- Tell your story. If you don’t tell your story, someone else will. And, if someone else tells your story, it certainly won’t be the story you want told. As I mentioned before, a crisis rarely “goes away.” Be transparent and get in front of the media and general public versus refusing to comment. The ability to tell your story is your most important asset and instrumental to your growth strategy.
- Understand what motivates people who behave badly. The five core primal drivers I’ve observed that make people do bad things include power, control, money, sex, and revenge. Be wary of people who are strictly motivated by one or more of these drivers. Use this way of thinking about crisis to your advantage, understand your points of leverage.
- Command the facts. Too many times professionals make rash decisions and jump out on camera with either no substantive information or rely solely on the “no comment” or “I don’t have that information” phraseology. Bottom line: when you address a crisis, have something important to say – and maintain a strong command of the facts. Trust but verify is alive and well as information evolves and nuances matter.
- Remove the opportunists. I’ve seen it over and over again. When a leader is in trouble or wobbling due to crisis, there are very few who maintain a strong sense of loyalty to the one they serve while many others remain silent or work covertly to push the leader out the door – they hope they can sit in the’ big chair’ one day soon. When you are embroiled in crisis, it can be a very lonely, thankless road – you become a perceived liability to others who are not willing to embrace risk, even though you may be 100% right. The DNA of the opportunist is such that their loyalty is stalwart as long as it is politically expedient to do so – they ultimately want to advantage themselves and their careers. These are the wolves in sheep’s clothing. Identify the wolves and remove them – they are there to facilitate your demise. Depend on those you trust.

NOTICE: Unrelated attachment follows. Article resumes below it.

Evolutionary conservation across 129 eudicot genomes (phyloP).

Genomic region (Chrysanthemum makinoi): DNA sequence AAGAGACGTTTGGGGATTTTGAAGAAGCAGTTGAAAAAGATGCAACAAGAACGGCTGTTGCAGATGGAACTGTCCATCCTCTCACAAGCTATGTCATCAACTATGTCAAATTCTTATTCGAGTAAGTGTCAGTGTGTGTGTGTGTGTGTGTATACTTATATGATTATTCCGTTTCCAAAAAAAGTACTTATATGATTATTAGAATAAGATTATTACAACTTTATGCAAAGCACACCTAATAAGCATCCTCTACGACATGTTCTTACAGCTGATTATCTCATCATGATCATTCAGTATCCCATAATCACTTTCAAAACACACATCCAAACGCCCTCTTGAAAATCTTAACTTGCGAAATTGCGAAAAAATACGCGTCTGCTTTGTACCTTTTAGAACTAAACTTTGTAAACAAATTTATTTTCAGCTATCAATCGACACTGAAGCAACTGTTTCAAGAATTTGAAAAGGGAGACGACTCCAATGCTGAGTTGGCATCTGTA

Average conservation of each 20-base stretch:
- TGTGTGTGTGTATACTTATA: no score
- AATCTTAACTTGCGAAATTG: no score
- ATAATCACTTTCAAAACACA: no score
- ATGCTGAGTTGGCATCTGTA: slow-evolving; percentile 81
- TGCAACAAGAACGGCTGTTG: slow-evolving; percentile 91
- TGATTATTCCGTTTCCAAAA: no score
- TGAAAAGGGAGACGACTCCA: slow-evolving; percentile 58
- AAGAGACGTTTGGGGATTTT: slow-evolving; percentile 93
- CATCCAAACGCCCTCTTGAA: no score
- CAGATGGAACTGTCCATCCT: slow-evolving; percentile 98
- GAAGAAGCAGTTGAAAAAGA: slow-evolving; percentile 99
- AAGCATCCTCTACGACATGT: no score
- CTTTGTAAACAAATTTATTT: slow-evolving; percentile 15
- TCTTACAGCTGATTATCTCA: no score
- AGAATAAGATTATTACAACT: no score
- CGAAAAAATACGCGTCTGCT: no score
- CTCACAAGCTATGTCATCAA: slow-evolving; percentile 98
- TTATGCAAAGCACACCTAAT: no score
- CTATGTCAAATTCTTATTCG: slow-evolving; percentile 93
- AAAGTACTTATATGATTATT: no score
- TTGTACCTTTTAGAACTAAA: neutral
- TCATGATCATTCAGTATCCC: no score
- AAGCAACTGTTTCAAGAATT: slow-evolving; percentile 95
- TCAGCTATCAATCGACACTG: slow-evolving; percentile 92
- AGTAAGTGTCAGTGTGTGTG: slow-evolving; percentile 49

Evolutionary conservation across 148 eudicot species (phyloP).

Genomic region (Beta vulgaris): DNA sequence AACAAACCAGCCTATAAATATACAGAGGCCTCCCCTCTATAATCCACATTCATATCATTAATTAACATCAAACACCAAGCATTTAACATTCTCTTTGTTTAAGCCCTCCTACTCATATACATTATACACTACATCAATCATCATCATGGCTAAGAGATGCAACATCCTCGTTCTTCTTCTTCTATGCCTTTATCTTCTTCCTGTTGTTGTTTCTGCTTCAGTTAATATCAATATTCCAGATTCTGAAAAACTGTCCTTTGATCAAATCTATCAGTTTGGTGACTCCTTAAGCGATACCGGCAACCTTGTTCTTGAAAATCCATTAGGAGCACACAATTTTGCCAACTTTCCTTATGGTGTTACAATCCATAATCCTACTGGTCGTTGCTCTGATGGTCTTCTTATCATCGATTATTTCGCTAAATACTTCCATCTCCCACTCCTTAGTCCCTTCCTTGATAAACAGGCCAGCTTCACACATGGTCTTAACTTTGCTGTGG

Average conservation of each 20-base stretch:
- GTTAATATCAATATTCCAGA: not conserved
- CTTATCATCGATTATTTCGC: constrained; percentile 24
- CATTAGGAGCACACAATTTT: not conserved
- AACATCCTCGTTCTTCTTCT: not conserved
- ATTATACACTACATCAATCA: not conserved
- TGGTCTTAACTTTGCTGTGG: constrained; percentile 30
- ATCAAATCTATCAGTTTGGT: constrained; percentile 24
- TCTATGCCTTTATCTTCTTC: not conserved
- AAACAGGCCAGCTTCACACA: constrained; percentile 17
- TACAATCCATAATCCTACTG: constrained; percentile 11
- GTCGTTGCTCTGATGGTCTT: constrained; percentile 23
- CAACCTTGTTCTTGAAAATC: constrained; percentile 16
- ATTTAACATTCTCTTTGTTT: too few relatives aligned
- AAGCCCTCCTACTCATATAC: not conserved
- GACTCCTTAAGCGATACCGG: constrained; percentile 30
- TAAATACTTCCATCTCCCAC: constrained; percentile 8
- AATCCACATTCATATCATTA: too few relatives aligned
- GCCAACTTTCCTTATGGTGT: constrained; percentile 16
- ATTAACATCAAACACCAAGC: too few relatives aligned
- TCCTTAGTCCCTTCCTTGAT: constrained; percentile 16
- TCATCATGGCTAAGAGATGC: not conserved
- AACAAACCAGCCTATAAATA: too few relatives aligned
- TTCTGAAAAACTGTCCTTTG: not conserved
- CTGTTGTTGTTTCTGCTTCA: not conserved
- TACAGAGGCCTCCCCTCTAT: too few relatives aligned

- Have faith in a higher being or larger purpose. When a person is on the brink of or embroiled in crisis, keenly focusing on taking care of one’s mind, body and spirit is critically important. Spirit, in particular, becomes even more essential when people feel they’ve lost control of a situation. I’ve worked with many troubled leaders where their renewed sense of spirituality, or belief in a higher being or larger purpose, helped them successfully navigate their storm.
- Be direct. There is a tendency to soften words and not be direct with ominous news. While initially shocking, people prefer the bottom line right away. I call this bad habit “circling the runway” vs. “landing the plane.” Do not circle the runway with negative or emergent news; immediately tell people what is going on. You will earn their confidence and trust more quickly. By doing this, you enable more timely and better decision-making.
Bottom line, anyone can lead when profits are up, employee culture is amazing, and customers are happy. It takes a special kind of person to lead during crisis. Again, it’s not a matter of if, but when! Are you prepared to meet the moment?